Memory did not serve. The road began to remind me of Kansas westbound to Denver.  My patience was rewarded when I saw the city limit sign for Berlin, but as I breezed through I saw mo station or any other business. NERTS! 

Just a few hundred yards west of Berlin was a road sign pointing due south, indicating New Berlin.  As I drove by the junction, I could clearly see a larger tuft of civilization probably three miles away — it IS the home of the Sangamon County Fair, you know — but  I didn’t want to divert from STRAIGHT AHEAD.

The voyage into the pucker zone intensified.  My hands were gripping the steering wheel like it was a life boat and I was in deep . . . . distress, which of course I was.  What had seemed like driving through Kansas was beginning to feel like driving through Wyoming, only flatter.  The beige SUV I had been a respectable quarter mile behind since the water tower disappeared into the distance as I reluctantly reduced my cruise from about 60 to 50 mph to save fuel.  I began thinking about stopping at a farm and trying to buy five gallons or even one to carry me to the next station. I could not spare the time. I had an appointment to meet with a news source.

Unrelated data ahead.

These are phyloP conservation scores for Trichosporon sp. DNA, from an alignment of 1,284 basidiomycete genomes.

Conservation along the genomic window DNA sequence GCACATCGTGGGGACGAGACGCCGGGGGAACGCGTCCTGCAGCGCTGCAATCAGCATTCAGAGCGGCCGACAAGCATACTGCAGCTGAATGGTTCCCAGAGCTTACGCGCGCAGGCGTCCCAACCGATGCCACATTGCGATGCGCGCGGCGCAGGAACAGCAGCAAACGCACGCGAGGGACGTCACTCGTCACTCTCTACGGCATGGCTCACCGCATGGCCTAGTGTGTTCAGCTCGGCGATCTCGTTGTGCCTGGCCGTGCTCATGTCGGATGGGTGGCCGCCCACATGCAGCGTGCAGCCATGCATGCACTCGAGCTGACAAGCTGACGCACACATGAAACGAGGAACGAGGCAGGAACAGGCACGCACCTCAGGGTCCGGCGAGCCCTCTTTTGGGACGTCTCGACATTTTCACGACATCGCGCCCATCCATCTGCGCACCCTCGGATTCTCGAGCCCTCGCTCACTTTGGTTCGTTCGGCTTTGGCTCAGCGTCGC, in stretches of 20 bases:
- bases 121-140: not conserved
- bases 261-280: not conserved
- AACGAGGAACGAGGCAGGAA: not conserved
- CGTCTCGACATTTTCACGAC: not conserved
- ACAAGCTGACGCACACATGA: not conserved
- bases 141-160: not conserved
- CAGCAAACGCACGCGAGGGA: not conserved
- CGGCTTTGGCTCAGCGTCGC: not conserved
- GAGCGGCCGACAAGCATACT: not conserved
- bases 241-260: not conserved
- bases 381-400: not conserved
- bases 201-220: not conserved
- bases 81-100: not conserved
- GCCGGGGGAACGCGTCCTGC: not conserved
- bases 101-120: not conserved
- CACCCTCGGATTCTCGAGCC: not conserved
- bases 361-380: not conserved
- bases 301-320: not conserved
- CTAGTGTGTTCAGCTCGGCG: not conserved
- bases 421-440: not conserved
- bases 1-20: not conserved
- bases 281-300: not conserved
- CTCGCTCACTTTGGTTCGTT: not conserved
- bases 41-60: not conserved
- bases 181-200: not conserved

The helplessness was akin, I imagine, to being bound to a chair and gagged. My cell phone was back at the airport. My transgressions from the recent past passed through my braain like a parade in reverie of “would haves,” “should haves,” and “could haves,” resolutions to walk away from so-and-so and spend more time with such-and-such  IF . . . . . . . I . . . . could . . . . . only . . . . . . make it . . . . . . to the . . . . . . 2:00 . . . . . . INTERVIEWS!  No action I could take would get me through this any faster than the action I was taking at that moment.  THIS is my course to deliverance and I would  be TRUE to it!

Where the beJEEBERS were all the small fuel oases? Or if you live in central Illinois, OASISES? My pucker capacity could have crushed a loaf of French bread! and I was at least 15 miles from Jacksonville! Turned off the radio! CHEESESwhoneeds that JABber?

Down to 45 miles per hour and I’m shifting into neutral and taking my foot off the clutch when going down hills. Maybe I SHOULD stop and knock on a farmhouse! Wait! What if they’ve heard me singing at a library or coffeehouse? Better play it safe and keep moving! Pucker factor would allow me to crush any walnut that happened to be caught in the  pucker zone!